It was the academic spring semester of 1981 when a middling student was called to the guidance counselor’s office. The guidance counselor requested the meeting so that he could talk to the young man about his future. From the guidance counselor’s viewpoint, the young man’s future – like the young man’s intellect – was not very bright.
The guidance counselor proceeded to give the young man a copy of his transcript. Through the first four semesters of high school, the young man’s transcript was littered with “Cs”. If the young man had to use his transcript to play scrabble, he would have been absolutely out of luck. There were no “As” or “Bs” to be found. The young man would have found it impossible to spell even a simple word like “CAB”.
In hindsight, the young man remembers feeling that the “Cs” were foreboding. In the young man’s mind, the “Cs” represented the first letters of words that the guidance counselor clearly believed would define the young man’s life. The young man was certain the guidance counselor believed his life would be overrun with “C” words like “can’t”, “ciao”, “crime”, “curb” and “cook.
That afternoon, it was not only the guidance counselor’s demeanor and his countenance (a “C” word the young man did not know at the time) which confirmed the young man’s perception. The guidance counselor’s verbalized opinion would make the nonverbal communication crystal clear. There would be no reason for misinterpretation.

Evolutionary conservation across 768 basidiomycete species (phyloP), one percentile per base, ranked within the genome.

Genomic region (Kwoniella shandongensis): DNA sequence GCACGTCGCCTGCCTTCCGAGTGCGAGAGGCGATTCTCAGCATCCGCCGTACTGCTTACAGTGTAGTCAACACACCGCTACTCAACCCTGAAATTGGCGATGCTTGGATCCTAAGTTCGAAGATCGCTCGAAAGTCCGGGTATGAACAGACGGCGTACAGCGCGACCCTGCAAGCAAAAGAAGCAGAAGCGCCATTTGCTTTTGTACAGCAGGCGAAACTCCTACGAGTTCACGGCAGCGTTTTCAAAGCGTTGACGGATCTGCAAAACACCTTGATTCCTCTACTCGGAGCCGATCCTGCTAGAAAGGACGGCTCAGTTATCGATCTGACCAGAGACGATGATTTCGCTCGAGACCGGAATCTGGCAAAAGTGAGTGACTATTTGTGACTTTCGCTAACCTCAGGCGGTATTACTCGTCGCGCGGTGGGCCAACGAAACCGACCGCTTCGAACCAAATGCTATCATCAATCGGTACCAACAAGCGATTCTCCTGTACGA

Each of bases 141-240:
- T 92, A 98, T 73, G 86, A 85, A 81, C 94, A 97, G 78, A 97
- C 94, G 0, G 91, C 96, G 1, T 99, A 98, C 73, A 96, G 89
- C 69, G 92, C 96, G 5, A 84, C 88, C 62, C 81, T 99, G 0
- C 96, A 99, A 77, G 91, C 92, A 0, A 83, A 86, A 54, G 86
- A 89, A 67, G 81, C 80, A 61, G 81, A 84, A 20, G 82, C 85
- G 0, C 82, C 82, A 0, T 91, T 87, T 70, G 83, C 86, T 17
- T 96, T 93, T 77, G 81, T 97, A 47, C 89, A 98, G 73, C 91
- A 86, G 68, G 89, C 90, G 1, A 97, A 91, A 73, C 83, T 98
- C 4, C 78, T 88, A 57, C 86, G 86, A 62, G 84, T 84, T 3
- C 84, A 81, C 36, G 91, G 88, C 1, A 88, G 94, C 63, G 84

The guidance counselor looked directly at the young man and said these word, “You are not college material. Your best opportunity IF you graduate from high school will be to join the military”. The guidance counselor’s assessment of the young man’s intelligence and the young man’s prospects for the future were based on his previous academic performance. In the eyes of the guidance counselor all those “Cs” actually stood for you can’t go to college; say ciao to a future; a life of crime is probable; you could end up living on the curb; you’ll be lucky to work as a short-order cook.
Intelligence Is Not Static
Fast forward nine years when the young man returned to his old high school. A former teacher had asked the young man to speak to some high school students. The teacher wanted the young man to share his story with similar students who literally and figuratively sat in the same seat he sat in less than a decade previously. As fate would have it, before the young man could make it to the former teacher’s classroom, he ran into his former guidance counselor.
The guidance counselor looked at the now grown man smugly before saying “so what branch of the service are you in?” Respectfully, the now grown man replied “I am not a member of the armed forces. I earned an accounting degree two years ago. I am currently a law student and a graduate student working on a dual master’s degree.”
The guidance counselor clearly dumbfounded also appeared disheartened to know that his prediction about the young man’s future had not come true. The now grown man walked away proud yet introspective.
The young man felt a sense of accomplishment but he was also reflective. How many other children were called into the guidance counselor’s office to be given the talk he had received? How many children in schools across the country have or had similar guidance counseling? How many other children are sentenced to environments where expectations are low and solutions for improvement are trifling?